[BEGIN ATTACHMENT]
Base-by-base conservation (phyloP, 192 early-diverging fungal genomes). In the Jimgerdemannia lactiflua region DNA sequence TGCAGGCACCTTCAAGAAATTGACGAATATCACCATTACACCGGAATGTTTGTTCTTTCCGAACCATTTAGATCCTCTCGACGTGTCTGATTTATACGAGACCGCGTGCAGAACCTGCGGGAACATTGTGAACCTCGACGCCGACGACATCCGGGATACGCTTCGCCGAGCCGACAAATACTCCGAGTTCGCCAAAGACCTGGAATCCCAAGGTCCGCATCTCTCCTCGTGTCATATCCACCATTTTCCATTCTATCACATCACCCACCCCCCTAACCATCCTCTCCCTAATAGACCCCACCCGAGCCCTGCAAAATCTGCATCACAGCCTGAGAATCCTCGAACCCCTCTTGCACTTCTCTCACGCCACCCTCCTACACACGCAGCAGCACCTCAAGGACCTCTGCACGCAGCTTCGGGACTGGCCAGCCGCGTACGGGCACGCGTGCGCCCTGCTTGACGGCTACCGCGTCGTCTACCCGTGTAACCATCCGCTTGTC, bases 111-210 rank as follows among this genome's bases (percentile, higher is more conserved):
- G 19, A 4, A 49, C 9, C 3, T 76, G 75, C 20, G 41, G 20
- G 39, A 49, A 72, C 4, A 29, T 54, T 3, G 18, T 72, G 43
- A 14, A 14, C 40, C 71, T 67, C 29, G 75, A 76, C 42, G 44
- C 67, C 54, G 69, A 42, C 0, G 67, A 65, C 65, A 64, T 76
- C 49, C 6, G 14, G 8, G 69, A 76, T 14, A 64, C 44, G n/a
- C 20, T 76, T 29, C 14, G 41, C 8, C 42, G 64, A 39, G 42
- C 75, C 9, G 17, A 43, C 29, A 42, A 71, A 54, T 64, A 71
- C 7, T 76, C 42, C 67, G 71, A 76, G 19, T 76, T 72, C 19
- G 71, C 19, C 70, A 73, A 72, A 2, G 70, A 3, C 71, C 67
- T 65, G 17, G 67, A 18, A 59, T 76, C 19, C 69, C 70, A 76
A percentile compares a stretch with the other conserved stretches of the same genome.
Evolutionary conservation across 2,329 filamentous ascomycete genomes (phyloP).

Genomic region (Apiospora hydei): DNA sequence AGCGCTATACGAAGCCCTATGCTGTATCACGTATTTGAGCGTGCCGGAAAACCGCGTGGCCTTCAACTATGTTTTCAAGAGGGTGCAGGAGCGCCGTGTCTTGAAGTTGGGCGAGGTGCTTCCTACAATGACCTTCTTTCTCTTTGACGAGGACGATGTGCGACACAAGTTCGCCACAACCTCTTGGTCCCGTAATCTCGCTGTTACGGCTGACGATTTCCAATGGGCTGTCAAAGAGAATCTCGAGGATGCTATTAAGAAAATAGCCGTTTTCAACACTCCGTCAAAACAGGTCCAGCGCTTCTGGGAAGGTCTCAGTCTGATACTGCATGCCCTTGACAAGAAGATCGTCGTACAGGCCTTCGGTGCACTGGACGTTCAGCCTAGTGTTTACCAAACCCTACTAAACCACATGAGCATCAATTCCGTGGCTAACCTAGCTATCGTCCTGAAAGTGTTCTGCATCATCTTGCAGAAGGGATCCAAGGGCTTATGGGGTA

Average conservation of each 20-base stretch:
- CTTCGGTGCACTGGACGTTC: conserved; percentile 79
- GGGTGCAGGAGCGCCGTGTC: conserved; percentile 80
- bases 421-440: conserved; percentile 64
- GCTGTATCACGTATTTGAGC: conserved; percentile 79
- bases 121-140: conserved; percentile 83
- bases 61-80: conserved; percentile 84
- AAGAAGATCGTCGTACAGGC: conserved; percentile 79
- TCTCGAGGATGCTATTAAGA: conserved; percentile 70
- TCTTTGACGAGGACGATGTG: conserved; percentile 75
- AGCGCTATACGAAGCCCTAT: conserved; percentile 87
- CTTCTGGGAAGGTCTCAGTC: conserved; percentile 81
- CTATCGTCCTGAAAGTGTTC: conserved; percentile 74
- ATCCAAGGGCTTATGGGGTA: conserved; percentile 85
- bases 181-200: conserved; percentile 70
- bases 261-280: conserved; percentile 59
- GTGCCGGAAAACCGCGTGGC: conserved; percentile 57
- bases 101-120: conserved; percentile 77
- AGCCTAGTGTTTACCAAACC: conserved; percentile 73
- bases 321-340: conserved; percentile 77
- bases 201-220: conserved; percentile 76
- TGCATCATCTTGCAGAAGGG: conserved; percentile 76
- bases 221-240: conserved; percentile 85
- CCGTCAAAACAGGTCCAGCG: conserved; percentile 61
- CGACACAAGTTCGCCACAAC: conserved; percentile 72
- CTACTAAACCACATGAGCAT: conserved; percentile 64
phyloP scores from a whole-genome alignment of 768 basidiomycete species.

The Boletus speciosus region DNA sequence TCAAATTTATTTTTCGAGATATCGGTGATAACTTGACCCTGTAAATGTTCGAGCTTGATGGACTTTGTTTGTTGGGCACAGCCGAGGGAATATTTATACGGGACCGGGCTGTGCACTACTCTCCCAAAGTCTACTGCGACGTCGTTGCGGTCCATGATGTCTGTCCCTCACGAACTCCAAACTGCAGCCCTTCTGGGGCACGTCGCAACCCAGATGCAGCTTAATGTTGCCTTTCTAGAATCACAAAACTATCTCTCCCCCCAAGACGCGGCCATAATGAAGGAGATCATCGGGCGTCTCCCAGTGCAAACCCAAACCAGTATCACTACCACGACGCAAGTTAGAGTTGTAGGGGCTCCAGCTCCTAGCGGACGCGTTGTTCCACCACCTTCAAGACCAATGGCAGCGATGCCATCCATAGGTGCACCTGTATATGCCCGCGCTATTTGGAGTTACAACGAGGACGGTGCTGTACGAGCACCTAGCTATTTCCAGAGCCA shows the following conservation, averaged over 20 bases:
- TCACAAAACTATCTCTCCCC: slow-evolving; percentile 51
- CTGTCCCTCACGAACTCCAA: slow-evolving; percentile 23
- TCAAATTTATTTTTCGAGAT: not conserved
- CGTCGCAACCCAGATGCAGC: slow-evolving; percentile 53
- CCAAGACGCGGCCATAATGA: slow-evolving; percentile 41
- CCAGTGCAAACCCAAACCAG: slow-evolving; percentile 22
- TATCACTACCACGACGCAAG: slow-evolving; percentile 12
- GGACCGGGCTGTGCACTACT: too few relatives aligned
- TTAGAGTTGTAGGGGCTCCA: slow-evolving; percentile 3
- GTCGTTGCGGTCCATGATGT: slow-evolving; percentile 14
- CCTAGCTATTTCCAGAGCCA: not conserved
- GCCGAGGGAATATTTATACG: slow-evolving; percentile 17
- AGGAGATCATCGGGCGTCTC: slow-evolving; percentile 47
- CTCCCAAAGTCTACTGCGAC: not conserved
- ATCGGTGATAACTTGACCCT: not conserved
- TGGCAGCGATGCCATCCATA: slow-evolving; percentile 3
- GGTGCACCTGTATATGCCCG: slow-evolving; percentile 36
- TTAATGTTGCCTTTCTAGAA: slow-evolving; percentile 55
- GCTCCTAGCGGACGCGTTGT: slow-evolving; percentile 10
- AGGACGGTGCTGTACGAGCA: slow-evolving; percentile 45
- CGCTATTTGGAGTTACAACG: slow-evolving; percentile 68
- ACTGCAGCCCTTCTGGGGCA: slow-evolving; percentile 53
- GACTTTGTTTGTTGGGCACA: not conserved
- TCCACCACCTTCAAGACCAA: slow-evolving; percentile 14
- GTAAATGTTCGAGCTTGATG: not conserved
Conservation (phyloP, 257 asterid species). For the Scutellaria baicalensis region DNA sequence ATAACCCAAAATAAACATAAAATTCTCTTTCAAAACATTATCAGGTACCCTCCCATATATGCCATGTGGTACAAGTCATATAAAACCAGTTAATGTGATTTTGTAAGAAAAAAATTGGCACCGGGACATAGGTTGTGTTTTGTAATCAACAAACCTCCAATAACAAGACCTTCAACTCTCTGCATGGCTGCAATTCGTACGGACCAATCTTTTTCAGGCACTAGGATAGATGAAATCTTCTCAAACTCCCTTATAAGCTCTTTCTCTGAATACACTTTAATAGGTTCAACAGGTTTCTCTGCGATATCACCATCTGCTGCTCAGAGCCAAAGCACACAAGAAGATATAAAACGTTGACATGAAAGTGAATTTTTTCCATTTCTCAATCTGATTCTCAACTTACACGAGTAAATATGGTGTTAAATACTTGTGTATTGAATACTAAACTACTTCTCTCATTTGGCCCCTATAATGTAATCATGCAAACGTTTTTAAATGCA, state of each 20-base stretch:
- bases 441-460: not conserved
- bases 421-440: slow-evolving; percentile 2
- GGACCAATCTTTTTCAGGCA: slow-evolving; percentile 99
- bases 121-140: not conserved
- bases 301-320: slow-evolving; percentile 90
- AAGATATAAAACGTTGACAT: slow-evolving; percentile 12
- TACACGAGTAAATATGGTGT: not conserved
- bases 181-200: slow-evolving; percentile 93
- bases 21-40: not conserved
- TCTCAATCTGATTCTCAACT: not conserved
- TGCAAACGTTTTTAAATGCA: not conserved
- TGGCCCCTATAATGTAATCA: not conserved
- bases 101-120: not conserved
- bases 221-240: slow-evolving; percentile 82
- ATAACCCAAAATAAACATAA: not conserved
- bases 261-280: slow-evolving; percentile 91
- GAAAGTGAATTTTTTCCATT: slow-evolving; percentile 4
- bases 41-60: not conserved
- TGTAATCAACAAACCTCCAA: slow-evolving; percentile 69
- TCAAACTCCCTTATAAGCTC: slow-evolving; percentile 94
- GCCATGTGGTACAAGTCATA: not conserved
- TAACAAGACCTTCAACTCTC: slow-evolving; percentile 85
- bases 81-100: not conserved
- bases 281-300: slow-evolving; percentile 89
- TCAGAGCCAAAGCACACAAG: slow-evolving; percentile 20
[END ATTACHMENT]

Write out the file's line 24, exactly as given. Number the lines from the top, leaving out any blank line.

- TCTTTGACGAGGACGATGTG: conserved; percentile 75